Antiéticos (the unethical ones) is a rap trio whose name was chosen to present “a challenge to the current status quo,” and “not a lack of ethics.” Their music seeks to address racism and violence towards the black community and promote community cohesion. This is achieved not just lyrically but symbolically by all three members being from different favelas. In an interview for RioOnWatch one of the members explained:

“To be from different favelas is symbolic. Here in Rio, there’s a war between [drug] factions. In some places, you can’t go to other favelas. There’s a lot of separation. So I think our being from different communities symbolically breaks this illusion.”

Eleveulove is an example of such songs, with lyrics such as “this is what I celebrate: our brown skin” and “I’m the product of noble saints, from where the good guys rule; favela Africa, Africa favela and sound.”

Antieticos in front of mural

Artists such as MV Bill focus on issues such as young boys working in the drug trade in Soldado do Morro (Soldier of the hill) which describes the harsh conditions and corrupt system which force children to go into drug trafficking.

The use of favela language is a key part of creating community identity through music. By using popular language to convey information, community residents enter the public arena communicating issues that are important to them in their own terms, challenging the social and linguistic hierarchy that usually stigmatizes this form of expression.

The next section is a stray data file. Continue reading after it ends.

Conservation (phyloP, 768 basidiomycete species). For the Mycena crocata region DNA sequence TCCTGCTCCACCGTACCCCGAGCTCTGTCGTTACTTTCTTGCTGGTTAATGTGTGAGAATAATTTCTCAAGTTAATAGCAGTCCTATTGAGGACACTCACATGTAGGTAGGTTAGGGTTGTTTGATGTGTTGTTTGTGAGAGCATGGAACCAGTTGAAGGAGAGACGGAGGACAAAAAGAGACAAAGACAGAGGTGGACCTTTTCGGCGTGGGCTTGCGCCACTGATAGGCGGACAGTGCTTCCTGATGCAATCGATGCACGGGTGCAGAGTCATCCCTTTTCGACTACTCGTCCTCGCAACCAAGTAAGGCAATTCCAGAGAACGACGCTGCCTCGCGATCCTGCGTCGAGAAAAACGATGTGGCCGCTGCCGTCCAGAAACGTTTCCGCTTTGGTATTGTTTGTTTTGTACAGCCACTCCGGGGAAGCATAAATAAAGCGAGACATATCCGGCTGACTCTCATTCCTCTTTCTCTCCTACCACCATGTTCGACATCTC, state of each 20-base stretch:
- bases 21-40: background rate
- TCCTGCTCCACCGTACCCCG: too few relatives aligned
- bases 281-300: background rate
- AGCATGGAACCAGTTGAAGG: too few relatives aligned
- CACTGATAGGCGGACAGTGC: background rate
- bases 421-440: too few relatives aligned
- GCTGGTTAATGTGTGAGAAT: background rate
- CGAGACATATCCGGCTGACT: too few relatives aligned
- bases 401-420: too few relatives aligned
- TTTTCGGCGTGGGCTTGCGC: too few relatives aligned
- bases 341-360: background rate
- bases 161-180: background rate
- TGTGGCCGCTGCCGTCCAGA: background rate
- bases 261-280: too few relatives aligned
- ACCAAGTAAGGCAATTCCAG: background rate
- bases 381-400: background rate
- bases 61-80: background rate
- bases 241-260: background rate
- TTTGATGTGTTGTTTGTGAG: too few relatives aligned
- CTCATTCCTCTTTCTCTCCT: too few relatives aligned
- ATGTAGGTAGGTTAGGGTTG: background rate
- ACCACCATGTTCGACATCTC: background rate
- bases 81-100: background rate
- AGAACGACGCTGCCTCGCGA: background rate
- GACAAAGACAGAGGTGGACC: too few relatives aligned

Literature

As interest in literature is increasing in communities with projects such as Ler é 10 – Leia Favela (Reading is Tops – Read Favela) and literary festivals such as FLUPP, the language of the favela is gradually gaining exposure in a written form. As a primarily oral language, it is usually used by writers from the community for literary effect or within speech, creating context for scenes and characters in creative portrayals of favela culture.

Otávio Junior, author and founder of Ler é 10 – Leia Favela, writes children’s books which focus on two main themes: reading and the periphery. His novels such as O Livreiro do Alemão have books as their subject matter and are set within favelas. In an interview he explained: